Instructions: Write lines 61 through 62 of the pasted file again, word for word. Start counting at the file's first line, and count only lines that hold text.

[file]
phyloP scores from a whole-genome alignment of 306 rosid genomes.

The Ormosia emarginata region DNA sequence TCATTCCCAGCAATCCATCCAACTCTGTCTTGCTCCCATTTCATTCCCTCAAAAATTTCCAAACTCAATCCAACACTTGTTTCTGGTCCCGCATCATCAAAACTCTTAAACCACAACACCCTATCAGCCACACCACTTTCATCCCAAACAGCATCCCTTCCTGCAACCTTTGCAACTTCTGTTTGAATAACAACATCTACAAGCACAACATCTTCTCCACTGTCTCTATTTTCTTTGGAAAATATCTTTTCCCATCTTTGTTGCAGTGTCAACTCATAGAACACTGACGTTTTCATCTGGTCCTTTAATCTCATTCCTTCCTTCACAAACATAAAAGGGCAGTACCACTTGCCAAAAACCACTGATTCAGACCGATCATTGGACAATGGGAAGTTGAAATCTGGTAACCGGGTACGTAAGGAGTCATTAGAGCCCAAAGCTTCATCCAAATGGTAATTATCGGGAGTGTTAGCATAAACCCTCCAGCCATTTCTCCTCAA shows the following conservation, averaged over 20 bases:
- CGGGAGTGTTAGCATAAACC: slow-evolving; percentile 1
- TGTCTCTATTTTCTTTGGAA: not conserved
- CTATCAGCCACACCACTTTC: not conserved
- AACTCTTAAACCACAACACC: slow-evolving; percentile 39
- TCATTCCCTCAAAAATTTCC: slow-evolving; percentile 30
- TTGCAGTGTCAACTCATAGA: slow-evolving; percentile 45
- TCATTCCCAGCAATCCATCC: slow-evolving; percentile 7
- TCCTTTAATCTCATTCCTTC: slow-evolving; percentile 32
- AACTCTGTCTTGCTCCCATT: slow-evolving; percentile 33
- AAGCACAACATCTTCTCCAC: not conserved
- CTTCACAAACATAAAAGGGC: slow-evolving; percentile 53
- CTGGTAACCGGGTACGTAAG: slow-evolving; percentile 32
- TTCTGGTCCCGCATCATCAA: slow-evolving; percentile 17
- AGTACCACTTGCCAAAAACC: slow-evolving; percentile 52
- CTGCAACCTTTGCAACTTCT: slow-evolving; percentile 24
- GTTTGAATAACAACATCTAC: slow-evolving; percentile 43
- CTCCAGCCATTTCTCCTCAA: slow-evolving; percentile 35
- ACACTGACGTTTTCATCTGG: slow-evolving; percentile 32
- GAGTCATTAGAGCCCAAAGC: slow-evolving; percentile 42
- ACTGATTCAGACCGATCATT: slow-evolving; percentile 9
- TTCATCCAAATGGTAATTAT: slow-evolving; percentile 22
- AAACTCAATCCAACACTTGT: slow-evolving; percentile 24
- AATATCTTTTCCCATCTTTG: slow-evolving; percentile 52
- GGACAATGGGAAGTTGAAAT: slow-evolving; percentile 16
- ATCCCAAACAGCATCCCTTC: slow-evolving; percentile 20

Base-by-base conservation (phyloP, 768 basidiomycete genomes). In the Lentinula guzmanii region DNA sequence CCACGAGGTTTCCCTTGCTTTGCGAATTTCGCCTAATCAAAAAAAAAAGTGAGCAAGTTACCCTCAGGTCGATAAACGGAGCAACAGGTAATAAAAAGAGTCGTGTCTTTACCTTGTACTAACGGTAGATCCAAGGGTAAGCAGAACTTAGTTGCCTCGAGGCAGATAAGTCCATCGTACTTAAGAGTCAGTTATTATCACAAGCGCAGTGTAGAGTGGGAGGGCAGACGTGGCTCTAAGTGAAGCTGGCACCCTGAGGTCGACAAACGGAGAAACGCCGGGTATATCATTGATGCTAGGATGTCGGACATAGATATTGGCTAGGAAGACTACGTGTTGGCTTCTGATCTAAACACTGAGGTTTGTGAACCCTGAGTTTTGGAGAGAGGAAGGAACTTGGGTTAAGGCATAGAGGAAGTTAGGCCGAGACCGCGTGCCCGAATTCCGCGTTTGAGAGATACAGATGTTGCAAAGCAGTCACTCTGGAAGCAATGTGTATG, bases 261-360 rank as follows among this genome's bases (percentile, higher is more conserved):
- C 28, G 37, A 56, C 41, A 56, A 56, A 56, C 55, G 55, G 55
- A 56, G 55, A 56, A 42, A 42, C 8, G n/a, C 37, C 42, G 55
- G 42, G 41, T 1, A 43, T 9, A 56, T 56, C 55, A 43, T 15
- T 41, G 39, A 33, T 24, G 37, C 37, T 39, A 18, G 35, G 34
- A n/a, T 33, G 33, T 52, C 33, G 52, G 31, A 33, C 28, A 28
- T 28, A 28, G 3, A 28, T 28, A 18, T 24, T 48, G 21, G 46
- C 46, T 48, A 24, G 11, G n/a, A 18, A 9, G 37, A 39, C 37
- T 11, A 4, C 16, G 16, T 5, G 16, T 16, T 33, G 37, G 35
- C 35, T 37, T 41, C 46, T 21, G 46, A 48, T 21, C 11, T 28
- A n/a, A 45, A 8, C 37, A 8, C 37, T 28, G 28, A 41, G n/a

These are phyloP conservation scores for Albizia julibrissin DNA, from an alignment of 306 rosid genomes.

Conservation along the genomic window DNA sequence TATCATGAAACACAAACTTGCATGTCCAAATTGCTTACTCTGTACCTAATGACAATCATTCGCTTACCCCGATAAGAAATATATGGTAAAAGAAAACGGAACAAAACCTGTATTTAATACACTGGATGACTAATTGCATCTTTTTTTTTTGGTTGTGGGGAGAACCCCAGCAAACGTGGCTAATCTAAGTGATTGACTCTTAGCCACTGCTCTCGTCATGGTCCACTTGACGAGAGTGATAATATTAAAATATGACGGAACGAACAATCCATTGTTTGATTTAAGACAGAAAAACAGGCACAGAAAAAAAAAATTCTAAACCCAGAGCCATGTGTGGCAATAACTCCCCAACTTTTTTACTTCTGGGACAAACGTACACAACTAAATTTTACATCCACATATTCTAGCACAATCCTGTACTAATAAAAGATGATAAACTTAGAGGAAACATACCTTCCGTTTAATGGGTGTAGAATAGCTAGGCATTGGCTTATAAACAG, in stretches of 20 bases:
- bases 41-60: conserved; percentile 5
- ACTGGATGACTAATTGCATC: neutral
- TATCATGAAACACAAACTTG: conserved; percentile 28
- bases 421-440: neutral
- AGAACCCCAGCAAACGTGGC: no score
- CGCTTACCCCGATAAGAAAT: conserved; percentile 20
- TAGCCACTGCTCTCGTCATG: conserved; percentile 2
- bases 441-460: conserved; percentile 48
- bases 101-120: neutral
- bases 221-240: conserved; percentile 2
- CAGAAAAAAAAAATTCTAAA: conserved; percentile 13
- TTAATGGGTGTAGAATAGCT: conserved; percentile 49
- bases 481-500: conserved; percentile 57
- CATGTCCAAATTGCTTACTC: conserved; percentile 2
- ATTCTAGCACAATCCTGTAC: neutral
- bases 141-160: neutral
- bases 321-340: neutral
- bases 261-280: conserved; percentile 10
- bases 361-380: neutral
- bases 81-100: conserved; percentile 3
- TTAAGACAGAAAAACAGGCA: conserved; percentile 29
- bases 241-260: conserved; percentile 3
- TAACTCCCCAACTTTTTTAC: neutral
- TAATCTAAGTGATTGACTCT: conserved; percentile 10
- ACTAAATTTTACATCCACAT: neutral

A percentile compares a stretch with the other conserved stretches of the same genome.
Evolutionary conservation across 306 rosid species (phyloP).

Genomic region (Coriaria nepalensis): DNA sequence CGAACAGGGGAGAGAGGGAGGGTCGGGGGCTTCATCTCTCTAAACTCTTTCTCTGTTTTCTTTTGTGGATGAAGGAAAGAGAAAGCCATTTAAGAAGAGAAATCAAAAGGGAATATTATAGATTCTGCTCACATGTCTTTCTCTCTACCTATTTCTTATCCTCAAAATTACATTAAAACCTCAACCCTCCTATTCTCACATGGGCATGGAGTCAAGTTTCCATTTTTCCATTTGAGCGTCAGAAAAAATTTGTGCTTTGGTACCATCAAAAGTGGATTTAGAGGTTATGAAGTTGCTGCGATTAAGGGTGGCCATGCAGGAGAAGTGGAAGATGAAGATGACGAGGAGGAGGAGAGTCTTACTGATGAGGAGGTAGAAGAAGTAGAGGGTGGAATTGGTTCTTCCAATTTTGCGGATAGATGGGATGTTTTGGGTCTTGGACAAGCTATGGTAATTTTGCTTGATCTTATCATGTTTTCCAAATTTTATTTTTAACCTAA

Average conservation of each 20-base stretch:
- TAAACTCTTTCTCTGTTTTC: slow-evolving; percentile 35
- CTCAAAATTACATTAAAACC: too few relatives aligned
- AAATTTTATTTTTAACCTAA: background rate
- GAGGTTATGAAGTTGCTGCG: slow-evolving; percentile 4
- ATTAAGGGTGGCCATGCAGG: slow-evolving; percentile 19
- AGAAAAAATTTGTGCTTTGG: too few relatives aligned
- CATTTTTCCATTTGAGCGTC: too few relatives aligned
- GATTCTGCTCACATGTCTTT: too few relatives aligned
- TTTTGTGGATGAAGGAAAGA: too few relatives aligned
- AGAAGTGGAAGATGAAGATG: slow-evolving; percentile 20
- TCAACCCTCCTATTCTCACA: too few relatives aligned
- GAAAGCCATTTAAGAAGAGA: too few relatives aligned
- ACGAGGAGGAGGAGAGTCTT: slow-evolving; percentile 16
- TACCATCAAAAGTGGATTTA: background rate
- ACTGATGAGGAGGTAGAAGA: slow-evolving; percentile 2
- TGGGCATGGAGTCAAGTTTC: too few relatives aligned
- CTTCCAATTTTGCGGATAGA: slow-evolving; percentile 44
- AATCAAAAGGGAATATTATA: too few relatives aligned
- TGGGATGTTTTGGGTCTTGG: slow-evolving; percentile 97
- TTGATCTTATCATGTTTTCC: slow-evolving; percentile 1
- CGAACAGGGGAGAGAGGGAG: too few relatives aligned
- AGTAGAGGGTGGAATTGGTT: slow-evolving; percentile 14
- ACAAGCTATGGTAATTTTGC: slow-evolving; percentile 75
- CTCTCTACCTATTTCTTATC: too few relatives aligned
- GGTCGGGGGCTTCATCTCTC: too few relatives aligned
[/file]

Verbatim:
- TTAAGACAGAAAAACAGGCA: conserved; percentile 29
- bases 241-260: conserved; percentile 3